Notes and Editorial Reviews
This is a hybrid Super Audio CD playable on both regular and Super Audio CD players.
Fantasia and Fugue in a,
Francesco Cera (hpd)
ARTS 47738 (2 Hybrid multichannel SACDs: 132:47)
The old adage that Italy only produces one great pianist a generation has finally been put to rest by the astonishing proliferation in recent decades of front-rank Italian keyboard-players, pianists, and harpsichordists. In fact two Italians, Ottavio Dantone and Francesco Cera, should make any short list of most interesting harpsichordists before the public today. Cera’s new recording of Bach’s six
is without doubt one of the finest available. As the icing on this interpretive cake, Arts Music has lavished unusual care in engineering so that Cera’s Roberto Livi harpsichord (Pesaro 2006, after a 1691 instrument by Vincent Tibaut) is captured in all its variegated brilliance.
Given that the vast majority of harpsichord music is for ensemble, most contemporary harpsichordists devote significant energies to ensemble playing in addition to cultivating the solo literature. Cera is no exception. Following a long association with Il Giardino Armonico, he has directed the Ensemble Arte Musica since 1997. His understanding of the Baroque orchestral medium is clearly second nature, informing his approach to these dance suites. Many movements unfold with all the textural richness and color of a concerto grosso. Cera’s stylistic grasp is equally impressive. He misses no opportunity to embellish repeats, and does so with the greatest imagination and a seeming spontaneity that is always perfectly characteristic of the particular dance. But the greatest single factor in the success of these performances is Cera’s sense of proportion. Phrases are deftly shaped with an unerring sense of what may be sung. Tempos are never rushed and always inextricably linked to the underlying dance pulse. The individual dances themselves are paced so perfectly that, in succession, the entire suite is lent a cohesion and structural progression rarely encountered in performances of Baroque music. However arresting a particular detail may be, the listener never loses his bearings within the overall structure of the movement. The recording is rounded out with a sparkling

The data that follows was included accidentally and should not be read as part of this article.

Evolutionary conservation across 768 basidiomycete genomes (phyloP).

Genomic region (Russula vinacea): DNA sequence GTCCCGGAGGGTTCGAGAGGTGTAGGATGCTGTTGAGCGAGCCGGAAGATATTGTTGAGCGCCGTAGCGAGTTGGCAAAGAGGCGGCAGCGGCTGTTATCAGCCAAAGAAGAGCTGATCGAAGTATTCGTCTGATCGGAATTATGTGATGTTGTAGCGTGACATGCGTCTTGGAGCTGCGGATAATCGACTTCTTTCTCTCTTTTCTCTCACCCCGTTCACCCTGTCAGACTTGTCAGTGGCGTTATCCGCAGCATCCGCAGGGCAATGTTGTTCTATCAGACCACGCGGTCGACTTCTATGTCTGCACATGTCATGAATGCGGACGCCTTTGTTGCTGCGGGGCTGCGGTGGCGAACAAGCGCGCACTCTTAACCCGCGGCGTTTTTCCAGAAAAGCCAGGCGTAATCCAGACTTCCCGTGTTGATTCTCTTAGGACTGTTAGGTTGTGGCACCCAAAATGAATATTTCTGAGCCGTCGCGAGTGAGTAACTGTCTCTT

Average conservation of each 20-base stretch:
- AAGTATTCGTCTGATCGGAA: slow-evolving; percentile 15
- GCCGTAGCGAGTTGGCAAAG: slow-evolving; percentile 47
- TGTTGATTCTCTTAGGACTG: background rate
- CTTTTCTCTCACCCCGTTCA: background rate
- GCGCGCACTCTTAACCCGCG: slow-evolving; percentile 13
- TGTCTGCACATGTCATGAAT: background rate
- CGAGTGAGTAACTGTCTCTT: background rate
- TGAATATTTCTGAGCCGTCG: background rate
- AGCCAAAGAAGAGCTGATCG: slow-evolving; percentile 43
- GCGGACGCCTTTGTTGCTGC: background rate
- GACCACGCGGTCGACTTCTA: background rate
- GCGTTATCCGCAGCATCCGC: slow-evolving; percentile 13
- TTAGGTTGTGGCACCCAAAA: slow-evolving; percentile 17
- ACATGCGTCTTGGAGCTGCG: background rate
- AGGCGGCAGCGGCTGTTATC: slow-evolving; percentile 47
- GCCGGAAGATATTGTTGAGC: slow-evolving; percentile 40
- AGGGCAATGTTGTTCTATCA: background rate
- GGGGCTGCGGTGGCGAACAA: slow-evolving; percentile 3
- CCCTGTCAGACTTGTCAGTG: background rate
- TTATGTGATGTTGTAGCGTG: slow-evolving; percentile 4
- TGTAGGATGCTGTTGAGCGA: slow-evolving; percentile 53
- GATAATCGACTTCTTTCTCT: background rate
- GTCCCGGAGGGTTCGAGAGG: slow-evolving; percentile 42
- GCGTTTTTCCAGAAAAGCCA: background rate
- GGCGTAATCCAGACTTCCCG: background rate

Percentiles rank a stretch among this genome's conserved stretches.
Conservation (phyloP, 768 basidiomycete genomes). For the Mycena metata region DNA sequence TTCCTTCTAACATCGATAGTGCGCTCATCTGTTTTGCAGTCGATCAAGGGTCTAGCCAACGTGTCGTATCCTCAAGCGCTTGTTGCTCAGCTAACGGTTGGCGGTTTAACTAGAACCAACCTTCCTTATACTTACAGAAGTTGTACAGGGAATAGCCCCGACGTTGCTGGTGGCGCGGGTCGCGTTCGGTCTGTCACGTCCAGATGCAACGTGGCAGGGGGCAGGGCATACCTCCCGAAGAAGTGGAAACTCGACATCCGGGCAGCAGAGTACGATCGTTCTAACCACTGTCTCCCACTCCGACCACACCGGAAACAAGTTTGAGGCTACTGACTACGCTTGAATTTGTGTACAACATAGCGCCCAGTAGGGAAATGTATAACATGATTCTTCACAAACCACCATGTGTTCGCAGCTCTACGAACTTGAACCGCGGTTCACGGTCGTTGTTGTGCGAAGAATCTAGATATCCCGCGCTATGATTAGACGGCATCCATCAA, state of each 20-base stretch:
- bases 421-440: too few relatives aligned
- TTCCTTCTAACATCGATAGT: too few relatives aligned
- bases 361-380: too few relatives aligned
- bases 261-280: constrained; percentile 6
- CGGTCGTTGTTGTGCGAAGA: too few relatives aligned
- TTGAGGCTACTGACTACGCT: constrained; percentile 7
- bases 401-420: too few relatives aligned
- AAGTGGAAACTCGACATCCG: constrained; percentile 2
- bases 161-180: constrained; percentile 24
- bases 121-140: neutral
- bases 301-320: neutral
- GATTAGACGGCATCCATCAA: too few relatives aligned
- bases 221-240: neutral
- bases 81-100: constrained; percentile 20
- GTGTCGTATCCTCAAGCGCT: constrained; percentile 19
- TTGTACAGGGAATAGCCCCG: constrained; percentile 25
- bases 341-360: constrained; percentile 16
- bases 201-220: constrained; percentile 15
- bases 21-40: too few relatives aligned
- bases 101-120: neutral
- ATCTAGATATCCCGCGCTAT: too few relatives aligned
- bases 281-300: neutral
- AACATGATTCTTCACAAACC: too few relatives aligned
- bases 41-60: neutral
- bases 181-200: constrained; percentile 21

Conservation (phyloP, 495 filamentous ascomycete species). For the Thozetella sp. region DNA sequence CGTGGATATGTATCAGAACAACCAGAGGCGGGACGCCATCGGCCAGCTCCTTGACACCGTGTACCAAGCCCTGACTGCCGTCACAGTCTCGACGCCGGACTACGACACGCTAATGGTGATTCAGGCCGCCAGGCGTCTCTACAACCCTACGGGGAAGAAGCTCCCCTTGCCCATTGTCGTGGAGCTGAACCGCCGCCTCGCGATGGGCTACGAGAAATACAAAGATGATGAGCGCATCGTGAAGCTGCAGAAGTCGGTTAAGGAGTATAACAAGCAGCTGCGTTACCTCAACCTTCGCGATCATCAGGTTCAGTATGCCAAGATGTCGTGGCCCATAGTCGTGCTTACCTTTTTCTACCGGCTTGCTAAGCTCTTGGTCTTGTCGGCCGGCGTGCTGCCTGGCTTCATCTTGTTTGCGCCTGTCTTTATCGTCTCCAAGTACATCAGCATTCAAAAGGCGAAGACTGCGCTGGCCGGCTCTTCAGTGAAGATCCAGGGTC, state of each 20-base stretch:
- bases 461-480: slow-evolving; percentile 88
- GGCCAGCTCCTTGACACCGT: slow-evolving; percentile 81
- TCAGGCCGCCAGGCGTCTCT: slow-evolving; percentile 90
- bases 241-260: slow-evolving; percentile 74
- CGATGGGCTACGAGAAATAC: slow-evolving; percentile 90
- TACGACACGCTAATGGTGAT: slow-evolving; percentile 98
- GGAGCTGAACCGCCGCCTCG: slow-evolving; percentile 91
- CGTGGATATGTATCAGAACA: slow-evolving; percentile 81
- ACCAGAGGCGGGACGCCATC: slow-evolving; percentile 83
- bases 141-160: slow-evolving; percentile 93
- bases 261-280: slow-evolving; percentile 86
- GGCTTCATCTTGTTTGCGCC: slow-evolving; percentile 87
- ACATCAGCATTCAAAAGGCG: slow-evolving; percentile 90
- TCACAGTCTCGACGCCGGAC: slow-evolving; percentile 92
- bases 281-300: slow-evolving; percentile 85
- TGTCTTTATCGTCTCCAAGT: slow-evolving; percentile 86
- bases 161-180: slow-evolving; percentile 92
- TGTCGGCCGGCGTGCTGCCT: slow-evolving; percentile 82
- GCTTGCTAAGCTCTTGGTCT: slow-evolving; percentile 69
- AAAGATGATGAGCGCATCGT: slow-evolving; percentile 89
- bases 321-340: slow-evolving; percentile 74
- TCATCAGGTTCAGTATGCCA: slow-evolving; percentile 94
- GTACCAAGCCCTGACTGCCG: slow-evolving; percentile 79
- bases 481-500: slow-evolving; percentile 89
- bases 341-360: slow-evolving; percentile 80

that fairly bursts with the evocations of orchestral color alluded to above. If I were to quibble with anything in this more than two hours of music it would be that the deliberative tempos of the A-Minor
Fantasy and Fugue
seem a little sluggish.
Nevertheless, this is Bach interpretation on a very high level. Among recent recordings of the
, only Christophe Rousset’s superb, though very different, performances (Naïve 9960) seem comparable. For stylistic mastery, for vital, full-blooded Bach-playing that sings and dances, and for sheer pleasure of listening, this one shouldn’t be missed.
FANFARE: Patrick Rucker
Works on This Recording
Italian Concerto, BWV 971 by Johann Sebastian Bach
Francesco Cera (Harpsichord)
Written: 1735; Leipzig, Germany
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